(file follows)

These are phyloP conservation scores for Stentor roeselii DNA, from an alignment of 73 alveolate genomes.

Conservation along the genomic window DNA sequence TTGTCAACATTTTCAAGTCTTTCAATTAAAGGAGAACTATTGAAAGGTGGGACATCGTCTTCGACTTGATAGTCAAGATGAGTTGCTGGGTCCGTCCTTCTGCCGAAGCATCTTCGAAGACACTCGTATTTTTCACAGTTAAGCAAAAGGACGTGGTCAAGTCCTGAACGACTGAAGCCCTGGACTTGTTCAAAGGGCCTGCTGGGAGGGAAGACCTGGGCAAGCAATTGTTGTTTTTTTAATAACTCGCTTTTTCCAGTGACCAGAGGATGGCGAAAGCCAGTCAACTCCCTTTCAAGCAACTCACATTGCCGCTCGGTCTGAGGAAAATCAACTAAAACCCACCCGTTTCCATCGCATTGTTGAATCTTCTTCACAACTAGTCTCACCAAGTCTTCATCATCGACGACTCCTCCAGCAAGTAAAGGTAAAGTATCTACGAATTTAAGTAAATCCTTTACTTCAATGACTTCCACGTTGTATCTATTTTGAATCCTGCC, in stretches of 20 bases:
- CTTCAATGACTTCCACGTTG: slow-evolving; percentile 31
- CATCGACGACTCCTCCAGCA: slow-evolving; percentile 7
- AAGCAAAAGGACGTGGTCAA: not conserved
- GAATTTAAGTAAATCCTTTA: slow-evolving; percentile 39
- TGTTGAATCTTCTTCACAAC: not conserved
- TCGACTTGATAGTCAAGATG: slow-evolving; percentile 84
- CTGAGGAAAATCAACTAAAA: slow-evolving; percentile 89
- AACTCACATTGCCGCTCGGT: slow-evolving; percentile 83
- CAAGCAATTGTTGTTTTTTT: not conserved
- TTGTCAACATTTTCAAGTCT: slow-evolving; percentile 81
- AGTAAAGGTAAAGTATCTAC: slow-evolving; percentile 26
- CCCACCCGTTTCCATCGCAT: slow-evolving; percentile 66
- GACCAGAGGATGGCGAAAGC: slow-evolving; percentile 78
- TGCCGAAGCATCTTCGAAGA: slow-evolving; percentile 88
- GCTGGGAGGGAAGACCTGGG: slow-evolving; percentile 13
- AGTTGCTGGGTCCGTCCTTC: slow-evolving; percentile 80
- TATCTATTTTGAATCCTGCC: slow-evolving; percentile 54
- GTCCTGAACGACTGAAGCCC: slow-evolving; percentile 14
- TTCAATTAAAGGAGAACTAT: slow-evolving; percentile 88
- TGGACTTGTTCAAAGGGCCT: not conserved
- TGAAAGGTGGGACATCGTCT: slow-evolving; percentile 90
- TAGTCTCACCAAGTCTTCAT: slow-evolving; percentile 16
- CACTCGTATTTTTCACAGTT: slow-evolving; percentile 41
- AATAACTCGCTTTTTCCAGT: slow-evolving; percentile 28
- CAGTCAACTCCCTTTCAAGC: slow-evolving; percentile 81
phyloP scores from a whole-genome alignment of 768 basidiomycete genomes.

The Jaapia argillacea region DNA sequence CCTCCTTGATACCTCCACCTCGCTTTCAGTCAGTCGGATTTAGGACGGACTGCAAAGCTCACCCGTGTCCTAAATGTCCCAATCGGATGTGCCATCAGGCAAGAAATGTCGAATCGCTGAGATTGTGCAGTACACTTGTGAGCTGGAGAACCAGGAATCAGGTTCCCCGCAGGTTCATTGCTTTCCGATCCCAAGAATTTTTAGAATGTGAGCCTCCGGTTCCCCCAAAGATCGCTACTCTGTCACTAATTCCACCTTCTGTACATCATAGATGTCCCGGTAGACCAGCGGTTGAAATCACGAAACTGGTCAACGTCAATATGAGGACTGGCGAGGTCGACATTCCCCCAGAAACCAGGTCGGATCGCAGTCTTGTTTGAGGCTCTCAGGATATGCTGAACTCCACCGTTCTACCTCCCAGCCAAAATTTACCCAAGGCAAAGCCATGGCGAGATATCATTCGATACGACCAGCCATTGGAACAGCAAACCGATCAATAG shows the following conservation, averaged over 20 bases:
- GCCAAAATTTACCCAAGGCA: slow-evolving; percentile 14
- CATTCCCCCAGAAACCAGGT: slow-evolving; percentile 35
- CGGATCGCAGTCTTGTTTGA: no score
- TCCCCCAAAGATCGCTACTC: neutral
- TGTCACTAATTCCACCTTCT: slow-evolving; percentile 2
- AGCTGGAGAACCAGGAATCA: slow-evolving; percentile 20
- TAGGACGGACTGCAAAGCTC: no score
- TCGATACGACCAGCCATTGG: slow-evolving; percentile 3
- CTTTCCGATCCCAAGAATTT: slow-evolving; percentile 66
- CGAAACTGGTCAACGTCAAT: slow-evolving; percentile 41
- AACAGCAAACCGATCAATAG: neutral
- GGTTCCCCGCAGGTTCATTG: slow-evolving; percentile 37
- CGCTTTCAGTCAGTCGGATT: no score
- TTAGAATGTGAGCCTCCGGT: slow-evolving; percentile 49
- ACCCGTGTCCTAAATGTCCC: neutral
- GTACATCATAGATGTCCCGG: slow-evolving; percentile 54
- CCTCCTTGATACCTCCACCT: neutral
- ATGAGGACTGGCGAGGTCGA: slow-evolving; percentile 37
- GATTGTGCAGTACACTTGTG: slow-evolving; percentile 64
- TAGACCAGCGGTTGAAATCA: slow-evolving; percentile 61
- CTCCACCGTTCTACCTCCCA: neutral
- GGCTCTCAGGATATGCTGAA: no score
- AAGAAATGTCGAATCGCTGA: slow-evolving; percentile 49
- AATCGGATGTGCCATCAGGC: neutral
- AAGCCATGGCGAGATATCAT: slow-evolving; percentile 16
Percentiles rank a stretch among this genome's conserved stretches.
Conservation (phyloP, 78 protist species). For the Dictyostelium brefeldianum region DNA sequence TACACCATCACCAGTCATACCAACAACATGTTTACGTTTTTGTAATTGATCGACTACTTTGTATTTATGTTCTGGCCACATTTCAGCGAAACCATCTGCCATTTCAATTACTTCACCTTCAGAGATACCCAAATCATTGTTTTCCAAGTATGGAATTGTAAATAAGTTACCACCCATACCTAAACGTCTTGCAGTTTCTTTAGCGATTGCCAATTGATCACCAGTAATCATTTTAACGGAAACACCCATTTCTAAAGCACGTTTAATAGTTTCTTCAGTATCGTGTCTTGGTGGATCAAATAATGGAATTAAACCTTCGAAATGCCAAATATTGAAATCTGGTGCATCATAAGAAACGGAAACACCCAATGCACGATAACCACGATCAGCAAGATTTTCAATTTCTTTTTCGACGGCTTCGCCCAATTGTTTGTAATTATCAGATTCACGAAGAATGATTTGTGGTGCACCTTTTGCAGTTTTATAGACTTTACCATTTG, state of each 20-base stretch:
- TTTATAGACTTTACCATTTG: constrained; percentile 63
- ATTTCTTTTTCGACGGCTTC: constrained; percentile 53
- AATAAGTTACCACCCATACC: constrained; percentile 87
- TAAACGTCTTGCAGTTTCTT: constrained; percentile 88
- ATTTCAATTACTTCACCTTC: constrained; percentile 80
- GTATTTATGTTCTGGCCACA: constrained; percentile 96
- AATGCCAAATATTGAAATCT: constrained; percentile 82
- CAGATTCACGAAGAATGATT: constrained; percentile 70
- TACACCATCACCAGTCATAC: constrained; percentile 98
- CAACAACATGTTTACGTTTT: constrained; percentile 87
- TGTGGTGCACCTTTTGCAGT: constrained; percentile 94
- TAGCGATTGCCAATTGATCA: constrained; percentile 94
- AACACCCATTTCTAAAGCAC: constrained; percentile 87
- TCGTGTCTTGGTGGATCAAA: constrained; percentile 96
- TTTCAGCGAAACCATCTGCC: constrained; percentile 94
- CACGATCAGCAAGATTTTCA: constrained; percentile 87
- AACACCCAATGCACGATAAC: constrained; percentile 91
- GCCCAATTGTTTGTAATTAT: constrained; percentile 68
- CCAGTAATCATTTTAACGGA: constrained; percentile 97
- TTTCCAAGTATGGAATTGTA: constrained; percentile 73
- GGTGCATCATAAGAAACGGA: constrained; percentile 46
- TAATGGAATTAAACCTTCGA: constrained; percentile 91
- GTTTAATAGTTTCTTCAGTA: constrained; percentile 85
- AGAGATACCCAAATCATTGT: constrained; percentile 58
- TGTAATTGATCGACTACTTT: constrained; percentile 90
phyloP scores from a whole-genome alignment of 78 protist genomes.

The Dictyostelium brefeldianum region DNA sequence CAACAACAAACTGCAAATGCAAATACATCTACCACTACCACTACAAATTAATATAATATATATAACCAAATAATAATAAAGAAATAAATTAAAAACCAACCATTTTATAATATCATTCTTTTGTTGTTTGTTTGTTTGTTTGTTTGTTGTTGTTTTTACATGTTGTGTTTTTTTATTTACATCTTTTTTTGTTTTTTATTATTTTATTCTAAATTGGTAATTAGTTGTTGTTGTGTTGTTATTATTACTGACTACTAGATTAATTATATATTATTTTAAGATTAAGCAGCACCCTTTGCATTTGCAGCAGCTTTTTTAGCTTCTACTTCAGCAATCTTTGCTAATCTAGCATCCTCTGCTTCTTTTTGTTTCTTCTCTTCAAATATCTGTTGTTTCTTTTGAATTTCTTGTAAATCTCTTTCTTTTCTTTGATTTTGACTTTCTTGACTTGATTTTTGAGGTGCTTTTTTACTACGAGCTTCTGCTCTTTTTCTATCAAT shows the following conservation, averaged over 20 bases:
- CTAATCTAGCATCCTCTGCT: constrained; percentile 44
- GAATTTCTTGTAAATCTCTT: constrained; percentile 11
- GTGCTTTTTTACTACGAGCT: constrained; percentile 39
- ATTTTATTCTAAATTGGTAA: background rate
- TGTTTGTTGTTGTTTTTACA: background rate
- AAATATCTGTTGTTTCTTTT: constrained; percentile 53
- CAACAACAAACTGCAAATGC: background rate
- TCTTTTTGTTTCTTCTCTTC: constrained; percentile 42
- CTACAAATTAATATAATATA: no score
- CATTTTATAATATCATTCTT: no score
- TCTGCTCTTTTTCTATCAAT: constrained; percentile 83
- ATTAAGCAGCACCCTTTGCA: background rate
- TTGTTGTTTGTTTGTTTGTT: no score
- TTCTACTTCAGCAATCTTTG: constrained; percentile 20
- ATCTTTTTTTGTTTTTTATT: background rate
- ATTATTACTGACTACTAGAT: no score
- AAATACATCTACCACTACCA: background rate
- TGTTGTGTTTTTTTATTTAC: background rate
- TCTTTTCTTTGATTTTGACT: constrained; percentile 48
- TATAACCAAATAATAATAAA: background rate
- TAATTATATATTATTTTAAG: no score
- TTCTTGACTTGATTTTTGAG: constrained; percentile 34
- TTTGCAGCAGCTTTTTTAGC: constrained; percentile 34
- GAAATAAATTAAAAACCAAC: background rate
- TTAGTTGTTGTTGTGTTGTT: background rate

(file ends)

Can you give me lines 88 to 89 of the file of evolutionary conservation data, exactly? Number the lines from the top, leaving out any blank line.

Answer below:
- TGTTTGTTGTTGTTTTTACA: background rate
- AAATATCTGTTGTTTCTTTT: constrained; percentile 53